Hitchhiking Bugs

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Published on: Mar. 2, 2007

Last revision: Nov. 30, 2010

as possible. Reducing firewood movement and thinking about other ways that pests might hitchhike into our forests will go a long way toward preventing the arrival of the next new pest.

Help Stop Invasive Bugs

  • Do not bring firewood from other states. Use local sources.
  • Examine vehicles and outdoor gear for gypsy moth egg masses after summer visits to Great Lakes states or the northeastern U.S. If you find egg masses, destroy them.
  • Start replacing ash trees in urban landscapes with other tree species to avoid having to replace them all later at one time.
  • Plant a diversity of trees and shrubs (no more than 10 percent of any one species).
  • Use proper planting, mulching and pruning methods to improve plant health. See
  • Do not use insecticides to prevent emerald ash borer attacks where borer populations have not been detected.
  • If you find what you suspect is a non-native pest, contact your local Department of Conservation forester.

Is It Emerald Ash Borer?


Is the tree an ash species?

  • Emerald ash borers only attack ash trees.
  • For help identifying ash trees visit online or you can purchase the Trees of Missouri Field Guide. The book includes easy-to-understand descriptions and color illustrations for 147 native and 27 non-native tree species found in Missouri. This item is available for $7.50 plus shipping and handling, and sales tax (where applicable). To order, call toll free 877/521-8632 or visit


Is the tree in poor health?

The following symptoms can be caused by native pests, emerald ash borers or other stresses:

  • Branch dieback in upper crown
  • Sparse leaves
  • Splits in bark
  • New sprouts on trunk or limbs


Do you see any of the following?

  • 1⁄2-inch-long, metallic-green, bullet-shaped beetles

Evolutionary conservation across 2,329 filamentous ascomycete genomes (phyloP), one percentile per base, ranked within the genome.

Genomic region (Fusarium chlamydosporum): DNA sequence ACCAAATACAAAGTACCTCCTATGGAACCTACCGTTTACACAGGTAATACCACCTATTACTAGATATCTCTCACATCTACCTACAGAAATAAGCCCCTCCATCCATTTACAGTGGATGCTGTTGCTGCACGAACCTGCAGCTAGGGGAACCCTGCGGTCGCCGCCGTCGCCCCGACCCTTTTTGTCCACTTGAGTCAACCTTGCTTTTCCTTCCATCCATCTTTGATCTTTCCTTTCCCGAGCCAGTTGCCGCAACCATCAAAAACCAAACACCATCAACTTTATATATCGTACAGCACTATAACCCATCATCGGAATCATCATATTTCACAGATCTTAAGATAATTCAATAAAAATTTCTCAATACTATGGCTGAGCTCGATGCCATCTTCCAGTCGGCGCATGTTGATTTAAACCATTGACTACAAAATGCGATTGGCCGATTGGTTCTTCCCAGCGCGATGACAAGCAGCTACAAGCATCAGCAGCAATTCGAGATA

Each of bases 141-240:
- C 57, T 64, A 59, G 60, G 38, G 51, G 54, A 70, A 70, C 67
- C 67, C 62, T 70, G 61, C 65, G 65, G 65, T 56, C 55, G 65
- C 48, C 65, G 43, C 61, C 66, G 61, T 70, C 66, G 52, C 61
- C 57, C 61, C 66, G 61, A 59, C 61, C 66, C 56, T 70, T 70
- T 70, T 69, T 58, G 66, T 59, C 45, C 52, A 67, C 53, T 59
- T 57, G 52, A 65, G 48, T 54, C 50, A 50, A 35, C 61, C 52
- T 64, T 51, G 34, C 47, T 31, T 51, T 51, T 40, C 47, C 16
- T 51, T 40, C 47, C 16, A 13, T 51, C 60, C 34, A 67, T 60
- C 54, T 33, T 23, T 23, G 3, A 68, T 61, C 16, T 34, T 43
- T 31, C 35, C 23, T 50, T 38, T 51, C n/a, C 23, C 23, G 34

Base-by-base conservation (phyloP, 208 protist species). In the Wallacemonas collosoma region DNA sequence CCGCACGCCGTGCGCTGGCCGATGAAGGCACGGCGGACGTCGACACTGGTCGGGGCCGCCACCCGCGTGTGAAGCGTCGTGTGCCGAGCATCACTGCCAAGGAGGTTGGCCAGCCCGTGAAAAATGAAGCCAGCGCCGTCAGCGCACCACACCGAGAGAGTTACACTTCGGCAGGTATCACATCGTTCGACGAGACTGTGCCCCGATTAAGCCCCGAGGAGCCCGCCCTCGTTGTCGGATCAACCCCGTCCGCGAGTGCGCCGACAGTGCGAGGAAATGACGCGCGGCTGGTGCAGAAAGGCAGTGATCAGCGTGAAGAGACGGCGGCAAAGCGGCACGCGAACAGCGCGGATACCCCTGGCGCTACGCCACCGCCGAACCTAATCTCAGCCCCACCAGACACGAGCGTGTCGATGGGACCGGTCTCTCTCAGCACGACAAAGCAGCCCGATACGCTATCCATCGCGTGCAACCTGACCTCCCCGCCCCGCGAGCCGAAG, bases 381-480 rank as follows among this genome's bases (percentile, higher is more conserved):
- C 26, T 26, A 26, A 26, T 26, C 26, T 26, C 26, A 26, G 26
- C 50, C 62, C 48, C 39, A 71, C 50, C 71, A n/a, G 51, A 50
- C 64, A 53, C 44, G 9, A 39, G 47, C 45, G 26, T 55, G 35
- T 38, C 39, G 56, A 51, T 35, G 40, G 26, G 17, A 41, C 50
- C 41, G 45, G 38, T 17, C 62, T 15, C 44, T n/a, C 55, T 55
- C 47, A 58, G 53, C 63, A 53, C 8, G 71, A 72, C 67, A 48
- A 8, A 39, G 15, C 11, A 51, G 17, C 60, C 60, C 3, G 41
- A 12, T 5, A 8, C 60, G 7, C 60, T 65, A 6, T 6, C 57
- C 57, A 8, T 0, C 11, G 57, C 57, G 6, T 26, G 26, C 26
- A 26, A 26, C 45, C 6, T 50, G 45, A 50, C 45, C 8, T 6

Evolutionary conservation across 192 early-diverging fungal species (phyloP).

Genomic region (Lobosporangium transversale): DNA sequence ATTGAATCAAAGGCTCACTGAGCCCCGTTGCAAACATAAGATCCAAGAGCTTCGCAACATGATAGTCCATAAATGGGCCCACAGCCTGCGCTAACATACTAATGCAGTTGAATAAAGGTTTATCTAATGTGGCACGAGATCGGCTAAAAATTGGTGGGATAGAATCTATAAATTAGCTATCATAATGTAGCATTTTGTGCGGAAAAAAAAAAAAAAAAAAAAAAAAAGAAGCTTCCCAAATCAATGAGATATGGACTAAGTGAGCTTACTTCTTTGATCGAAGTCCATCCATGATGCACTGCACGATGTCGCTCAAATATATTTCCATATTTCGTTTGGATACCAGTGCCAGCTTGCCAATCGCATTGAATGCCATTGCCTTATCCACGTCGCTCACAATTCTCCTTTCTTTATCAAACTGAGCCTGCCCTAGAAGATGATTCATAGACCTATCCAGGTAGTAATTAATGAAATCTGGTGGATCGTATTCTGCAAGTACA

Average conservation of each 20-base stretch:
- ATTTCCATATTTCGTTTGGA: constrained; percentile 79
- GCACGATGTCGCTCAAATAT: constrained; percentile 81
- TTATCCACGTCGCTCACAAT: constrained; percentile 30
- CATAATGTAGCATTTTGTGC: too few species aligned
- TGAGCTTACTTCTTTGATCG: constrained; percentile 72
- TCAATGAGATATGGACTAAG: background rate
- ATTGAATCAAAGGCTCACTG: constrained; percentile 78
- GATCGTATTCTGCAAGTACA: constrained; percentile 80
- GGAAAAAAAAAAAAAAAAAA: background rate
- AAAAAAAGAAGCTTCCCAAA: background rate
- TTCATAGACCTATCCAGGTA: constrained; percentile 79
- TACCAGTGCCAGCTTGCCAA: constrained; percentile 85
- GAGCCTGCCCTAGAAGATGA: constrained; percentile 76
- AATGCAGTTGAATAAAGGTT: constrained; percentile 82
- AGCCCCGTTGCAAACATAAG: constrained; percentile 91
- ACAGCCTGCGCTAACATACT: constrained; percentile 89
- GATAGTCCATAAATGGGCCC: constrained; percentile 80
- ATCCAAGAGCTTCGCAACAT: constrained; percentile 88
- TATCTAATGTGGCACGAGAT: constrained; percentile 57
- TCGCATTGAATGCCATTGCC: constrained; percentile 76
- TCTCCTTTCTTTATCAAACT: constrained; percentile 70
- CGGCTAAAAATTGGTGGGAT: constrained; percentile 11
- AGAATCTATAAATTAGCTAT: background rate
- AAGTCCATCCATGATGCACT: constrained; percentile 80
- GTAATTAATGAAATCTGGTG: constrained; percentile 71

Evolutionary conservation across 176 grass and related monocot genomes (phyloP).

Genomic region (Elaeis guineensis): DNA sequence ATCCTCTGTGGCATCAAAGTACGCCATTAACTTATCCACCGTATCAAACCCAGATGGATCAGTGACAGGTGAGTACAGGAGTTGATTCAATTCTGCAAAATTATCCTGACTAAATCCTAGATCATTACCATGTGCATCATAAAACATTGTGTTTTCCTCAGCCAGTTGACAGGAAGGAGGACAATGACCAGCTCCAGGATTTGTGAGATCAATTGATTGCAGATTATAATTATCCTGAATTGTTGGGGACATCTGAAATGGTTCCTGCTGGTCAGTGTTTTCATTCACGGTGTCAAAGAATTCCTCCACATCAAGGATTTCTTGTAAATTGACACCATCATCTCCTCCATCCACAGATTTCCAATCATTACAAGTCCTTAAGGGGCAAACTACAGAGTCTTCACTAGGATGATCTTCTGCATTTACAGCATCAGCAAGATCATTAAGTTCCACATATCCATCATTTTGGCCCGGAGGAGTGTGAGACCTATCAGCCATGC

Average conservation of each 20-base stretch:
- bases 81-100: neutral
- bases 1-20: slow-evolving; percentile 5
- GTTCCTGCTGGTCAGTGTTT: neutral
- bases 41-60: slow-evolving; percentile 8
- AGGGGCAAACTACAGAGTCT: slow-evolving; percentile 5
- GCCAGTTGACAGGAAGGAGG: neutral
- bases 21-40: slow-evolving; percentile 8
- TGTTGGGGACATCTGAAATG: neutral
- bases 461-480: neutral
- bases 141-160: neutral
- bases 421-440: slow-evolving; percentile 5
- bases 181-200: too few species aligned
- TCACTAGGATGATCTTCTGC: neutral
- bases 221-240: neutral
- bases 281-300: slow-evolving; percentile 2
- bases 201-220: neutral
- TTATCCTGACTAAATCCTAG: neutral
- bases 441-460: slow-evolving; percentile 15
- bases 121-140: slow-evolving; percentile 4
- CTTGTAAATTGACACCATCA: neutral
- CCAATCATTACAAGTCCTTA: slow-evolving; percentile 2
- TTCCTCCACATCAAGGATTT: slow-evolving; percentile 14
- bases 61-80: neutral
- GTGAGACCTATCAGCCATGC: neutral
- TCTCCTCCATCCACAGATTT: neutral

• 1/8-inch-wide, D-shaped holes in bark
  • Tapeworm-like larvae with bell-shaped segments under bark
  • S-shaped larval tunnels under bark

It’s NOT Emerald Ash Borer if you see:

  • Round or oval holes in bark
  • Brown papery insect “skins” in bark holes (clearwing moths)
  • Round holes in rows on bark (yellowbellied sapsucker)
  • Larval tunnels deep into wood or not S-shaped

Check the links listed below to be sure.

Other Invasive Insects

Gypsy Moths

  • Caterpillars feed on leaves of oaks and other woody plants and can kill trees during outbreaks.
  • Velvety-brown egg masses (1 to 2 inches wide) can be deposited on vehicles, outdoor equipment, firewood and nursery stock in July and August.
  • Species is spreading from Wisconsin, northern Illinois, Indiana, Ohio and northeastern U.S.

Asian longhorned Beetles

  • Larval tunneling in trunk and branches kills maples, elms and other deciduous trees.
  • Species can spread when firewood and logs are taken from infested areas.
  • They have entered North America multiple times in international shipments.

Sirex Woodwasps

  • Female injects a fungus and toxic mucus that kill pines while her offspring tunnel in the wood.
  • The species can be spread by moving infested logs.
  • They are present in New York, Pennsylvania and Ontario, but the extent of their range is unknown.

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